Monday, February 16, 2004
Posted 4:30 PM by Sean
Notice how I had it both ways the other day? I was "skeptical" that the A-Rod to New York deal would get done, but, just in case, I hedged my bets by mentioning George Steinbrenner's well-deserved reputation for acting like a rich shitheel.
So now, of course, Alex Rodriguez is going to be a Yankee. Any baseball blog you read today will have the relevant details, and I more or less agree with the majority of my blogging bretheren: yes, it's just another example of the Yankees using their unfair monetary advantage. Yes, said advantage is partially an accident of geography. Yes, there's nothing anyone can do about it, so let's shut up and play ball, already.
In terms of looking at the Yankees, Now with New Rodriguez Action (TM), the only analysis I've done is to take a look at what they've gained in terms of win shares above average. They'll be replacing Aaron Boone, who contributed 0.5 WSAA last year, with Rodriguez, who contributed 15.5. Since three win shares equals one win for the team, this tells us that, if Boone and Rodriguez performed the same in 2004 as they did in 2003, that's five big wins the Yankees have picked up.
However, the Yankees also dealt away Alfonso Soriano, who had 8.6 WSAA, and they've yet to announce who will replace him. If the Yankees field an "average" player at second this year, they'll lose all of those, reducing their net win gain to around two. Since they'll be paying A-Rod $16 million, dropping Soriano's $5.4 million salary, and adding an average second baseman's salary, those two wins would cost the Yankees approxmately $11 million American.
Realistically, the Yankees are unlikely to stand pat with their current options at second base, the most palatable of which would be Miguel Cairo, who's compiled a .269 batting average and a total of 19 home runs since debuting in 1996 (Soriano, of course, hit 38 home runs last year). They'll more than likely add a handful of win shares back into the equation with whomever they manage to acquire to fill that particular hole, meaning that, when all is said and done, they'll be somewhere around three to four wins better than they were before acquiring Rodridguez.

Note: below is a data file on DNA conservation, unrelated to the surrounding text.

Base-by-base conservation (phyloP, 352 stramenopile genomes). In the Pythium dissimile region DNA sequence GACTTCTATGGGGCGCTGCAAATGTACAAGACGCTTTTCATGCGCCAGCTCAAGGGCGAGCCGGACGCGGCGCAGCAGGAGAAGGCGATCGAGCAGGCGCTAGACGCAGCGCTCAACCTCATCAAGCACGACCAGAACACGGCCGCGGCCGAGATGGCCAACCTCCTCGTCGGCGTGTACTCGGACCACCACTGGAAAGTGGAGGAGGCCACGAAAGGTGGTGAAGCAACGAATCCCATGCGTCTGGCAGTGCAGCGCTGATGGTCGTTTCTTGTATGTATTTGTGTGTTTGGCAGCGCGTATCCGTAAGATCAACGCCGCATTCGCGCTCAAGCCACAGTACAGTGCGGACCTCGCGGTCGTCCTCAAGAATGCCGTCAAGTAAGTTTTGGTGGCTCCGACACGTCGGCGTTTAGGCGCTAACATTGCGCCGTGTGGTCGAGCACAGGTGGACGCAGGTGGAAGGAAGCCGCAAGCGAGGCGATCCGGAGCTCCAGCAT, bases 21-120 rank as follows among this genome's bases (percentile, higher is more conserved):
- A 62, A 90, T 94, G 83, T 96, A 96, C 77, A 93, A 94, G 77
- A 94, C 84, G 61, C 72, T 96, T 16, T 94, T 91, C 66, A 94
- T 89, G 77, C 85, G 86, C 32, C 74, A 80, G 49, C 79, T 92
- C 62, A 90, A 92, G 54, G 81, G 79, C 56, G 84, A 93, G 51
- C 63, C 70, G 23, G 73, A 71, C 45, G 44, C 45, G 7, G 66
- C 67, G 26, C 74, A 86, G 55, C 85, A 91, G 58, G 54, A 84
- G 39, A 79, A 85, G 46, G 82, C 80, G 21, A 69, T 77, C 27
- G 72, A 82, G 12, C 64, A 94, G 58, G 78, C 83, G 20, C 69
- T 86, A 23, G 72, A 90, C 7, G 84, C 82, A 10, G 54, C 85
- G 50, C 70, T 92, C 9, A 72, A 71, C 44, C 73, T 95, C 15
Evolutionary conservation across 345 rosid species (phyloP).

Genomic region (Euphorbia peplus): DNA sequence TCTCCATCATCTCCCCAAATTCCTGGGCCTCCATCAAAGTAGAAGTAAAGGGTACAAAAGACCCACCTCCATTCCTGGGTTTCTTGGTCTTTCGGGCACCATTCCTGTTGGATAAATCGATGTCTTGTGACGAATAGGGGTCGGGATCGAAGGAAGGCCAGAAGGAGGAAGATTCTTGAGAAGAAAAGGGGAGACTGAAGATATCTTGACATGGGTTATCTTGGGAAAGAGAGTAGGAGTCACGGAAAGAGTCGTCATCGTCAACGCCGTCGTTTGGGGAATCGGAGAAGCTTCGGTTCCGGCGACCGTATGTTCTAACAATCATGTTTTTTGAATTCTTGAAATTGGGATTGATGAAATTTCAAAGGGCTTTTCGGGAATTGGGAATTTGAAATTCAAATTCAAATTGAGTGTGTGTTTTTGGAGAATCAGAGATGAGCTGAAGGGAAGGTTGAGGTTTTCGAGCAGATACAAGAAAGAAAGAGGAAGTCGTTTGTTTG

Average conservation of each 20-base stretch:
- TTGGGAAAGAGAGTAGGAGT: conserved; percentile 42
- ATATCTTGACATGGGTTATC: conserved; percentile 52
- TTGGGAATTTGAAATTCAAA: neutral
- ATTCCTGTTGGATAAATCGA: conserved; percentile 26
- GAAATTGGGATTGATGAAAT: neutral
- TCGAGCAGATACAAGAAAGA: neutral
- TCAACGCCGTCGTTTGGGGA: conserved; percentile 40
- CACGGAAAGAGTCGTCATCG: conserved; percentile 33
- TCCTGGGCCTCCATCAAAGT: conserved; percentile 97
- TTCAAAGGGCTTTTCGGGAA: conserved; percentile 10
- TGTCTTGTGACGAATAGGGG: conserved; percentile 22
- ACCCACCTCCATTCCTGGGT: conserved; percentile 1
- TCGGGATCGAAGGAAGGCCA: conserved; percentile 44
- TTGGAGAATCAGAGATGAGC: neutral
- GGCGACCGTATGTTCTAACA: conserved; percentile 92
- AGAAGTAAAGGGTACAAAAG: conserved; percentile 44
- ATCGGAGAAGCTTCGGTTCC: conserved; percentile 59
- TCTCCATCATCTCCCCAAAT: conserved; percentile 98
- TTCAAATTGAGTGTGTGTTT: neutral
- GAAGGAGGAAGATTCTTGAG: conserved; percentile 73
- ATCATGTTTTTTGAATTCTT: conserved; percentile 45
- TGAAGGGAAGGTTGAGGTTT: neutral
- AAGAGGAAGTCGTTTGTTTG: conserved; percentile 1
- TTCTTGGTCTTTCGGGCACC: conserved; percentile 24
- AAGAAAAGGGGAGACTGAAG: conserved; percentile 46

So, what does this mean for the Angels? Well, there are two ways of looking at this. One is that it makes a potential wild-card contender a fair bit stronger, which would hurt the Angels if they don't take the A.L. West crown. Fortunately, that's a load of hooey.
Before the trade, I think it's fair to say that the Yankees and Red Sox were pretty evenly matched going into 2004, and that the Angels, and possibly the A's, were right up there with them. Now, of course, the Yankees become the team to beat - but the Red Sox, thanks to the unbalanced schedule, will have to play them more than twice as often as the Angels. Boston plays New York nineteen times, to be exact, versus the nine games Anaheim will end up contesting. So, although the Angels will be at a disadvantage vis-a-vis New York, they're compensated by the fact that Boston's schedule becomes harder relative to Anaheim's. Since either New York or Boston was going to win the East anyway (barring divine intervention from the Canadian baseball gods), everyone outside the East gets a little help from the fact that the standings are more likely to end up with New York at 100 wins and Boston at 94, instead of, say, New York at 97 wins and Boston at 96. To illustrate the point more clearly, take it to an extreme - imagine the Yankees were so good they won all their games. The Angels would drop nine, sure, but so would everyone else - except the other Eastern Division teams, who would drop ten games in the loss column that would be "in play" for everyone else.
Meanwhile, the Angels, A's, and Mariners get to play the A-Rod-less Rangers nineteen times, which should, in the short term, mean a couple of extra wins, unless the Rangers can spend the money they're saving effectively enough to make up the difference between Rodriguez and Soriano (alternatively, of course, they could also get increased production from an admittedly young and talented core). However, given that the Rangers have agreed to pick up something like nine million dollars per year on Rodriguez's contract, and also given that, of the $16 million they're saving, $5.4 million will go to Soriano, and further given that part of the reason they made the deal was to cut payroll, their financial flexibility from this deal is probably somewhat less than the flexibility the Mariners got when Kaz Sasaki decided to head on back to Japan a couple of weeks ago (for some truly shocking numbers about the effect this deal has on the Yankees' and Rangers' payroll, see the invaluable Dugout Dollars blog).
So, in the end, I think this deal should change most people's minds from "The Yankees and Red Sox will slug it out for the East, with the loser probably getting the wild card," to "the Angels and A's will slug it out for the West, with the loser fighting Boston for the wild card." That's not to count out the Mariners, of course, who may be a decent dark horse - just an attempt to distill the conventional wisdom. Which - thank God - is scheduled for obsolescence as of the first pitch of the season, to be thrown on March 30 in Tokyo.